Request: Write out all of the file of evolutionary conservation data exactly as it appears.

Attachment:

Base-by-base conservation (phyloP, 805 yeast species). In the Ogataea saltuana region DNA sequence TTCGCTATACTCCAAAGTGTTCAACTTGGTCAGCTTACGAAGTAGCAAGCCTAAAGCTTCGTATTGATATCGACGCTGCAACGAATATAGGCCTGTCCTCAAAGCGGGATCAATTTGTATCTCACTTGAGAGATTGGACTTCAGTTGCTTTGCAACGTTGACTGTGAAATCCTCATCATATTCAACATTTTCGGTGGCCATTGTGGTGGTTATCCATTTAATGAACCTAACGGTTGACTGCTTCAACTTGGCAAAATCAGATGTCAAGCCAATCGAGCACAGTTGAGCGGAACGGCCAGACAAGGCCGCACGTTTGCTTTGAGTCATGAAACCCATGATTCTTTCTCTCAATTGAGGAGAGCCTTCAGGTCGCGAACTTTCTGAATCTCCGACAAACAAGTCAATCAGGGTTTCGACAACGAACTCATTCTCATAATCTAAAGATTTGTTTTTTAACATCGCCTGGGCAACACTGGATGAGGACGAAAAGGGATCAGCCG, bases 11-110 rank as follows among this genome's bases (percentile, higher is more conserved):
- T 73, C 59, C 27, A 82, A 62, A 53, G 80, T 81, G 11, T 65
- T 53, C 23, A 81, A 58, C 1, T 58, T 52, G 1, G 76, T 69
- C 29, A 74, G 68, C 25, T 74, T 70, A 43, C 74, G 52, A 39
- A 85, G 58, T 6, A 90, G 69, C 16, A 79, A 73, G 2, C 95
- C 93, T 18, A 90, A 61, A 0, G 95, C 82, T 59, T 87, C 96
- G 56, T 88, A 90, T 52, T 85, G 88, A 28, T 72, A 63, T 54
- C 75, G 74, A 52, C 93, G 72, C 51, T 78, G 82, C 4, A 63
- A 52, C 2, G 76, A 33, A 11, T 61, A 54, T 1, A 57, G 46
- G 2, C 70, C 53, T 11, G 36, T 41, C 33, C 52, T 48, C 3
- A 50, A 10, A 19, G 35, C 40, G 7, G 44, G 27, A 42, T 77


Base-by-base conservation (phyloP, 805 yeast species). In the Ogataea saltuana region DNA sequence TTCGCTATACTCCAAAGTGTTCAACTTGGTCAGCTTACGAAGTAGCAAGCCTAAAGCTTCGTATTGATATCGACGCTGCAACGAATATAGGCCTGTCCTCAAAGCGGGATCAATTTGTATCTCACTTGAGAGATTGGACTTCAGTTGCTTTGCAACGTTGACTGTGAAATCCTCATCATATTCAACATTTTCGGTGGCCATTGTGGTGGTTATCCATTTAATGAACCTAACGGTTGACTGCTTCAACTTGGCAAAATCAGATGTCAAGCCAATCGAGCACAGTTGAGCGGAACGGCCAGACAAGGCCGCACGTTTGCTTTGAGTCATGAAACCCATGATTCTTTCTCTCAATTGAGGAGAGCCTTCAGGTCGCGAACTTTCTGAATCTCCGACAAACAAGTCAATCAGGGTTTCGACAACGAACTCATTCTCATAATCTAAAGATTTGTTTTTTAACATCGCCTGGGCAACACTGGATGAGGACGAAAAGGGATCAGCCG, bases 11-110 rank as follows among this genome's bases (percentile, higher is more conserved):
- T 73, C 59, C 27, A 82, A 62, A 53, G 80, T 81, G 11, T 65
- T 53, C 23, A 81, A 58, C 1, T 58, T 52, G 1, G 76, T 69
- C 29, A 74, G 68, C 25, T 74, T 70, A 43, C 74, G 52, A 39
- A 85, G 58, T 6, A 90, G 69, C 16, A 79, A 73, G 2, C 95
- C 93, T 18, A 90, A 61, A 0, G 95, C 82, T 59, T 87, C 96
- G 56, T 88, A 90, T 52, T 85, G 88, A 28, T 72, A 63, T 54
- C 75, G 74, A 52, C 93, G 72, C 51, T 78, G 82, C 4, A 63
- A 52, C 2, G 76, A 33, A 11, T 61, A 54, T 1, A 57, G 46
- G 2, C 70, C 53, T 11, G 36, T 41, C 33, C 52, T 48, C 3
- A 50, A 10, A 19, G 35, C 40, G 7, G 44, G 27, A 42, T 77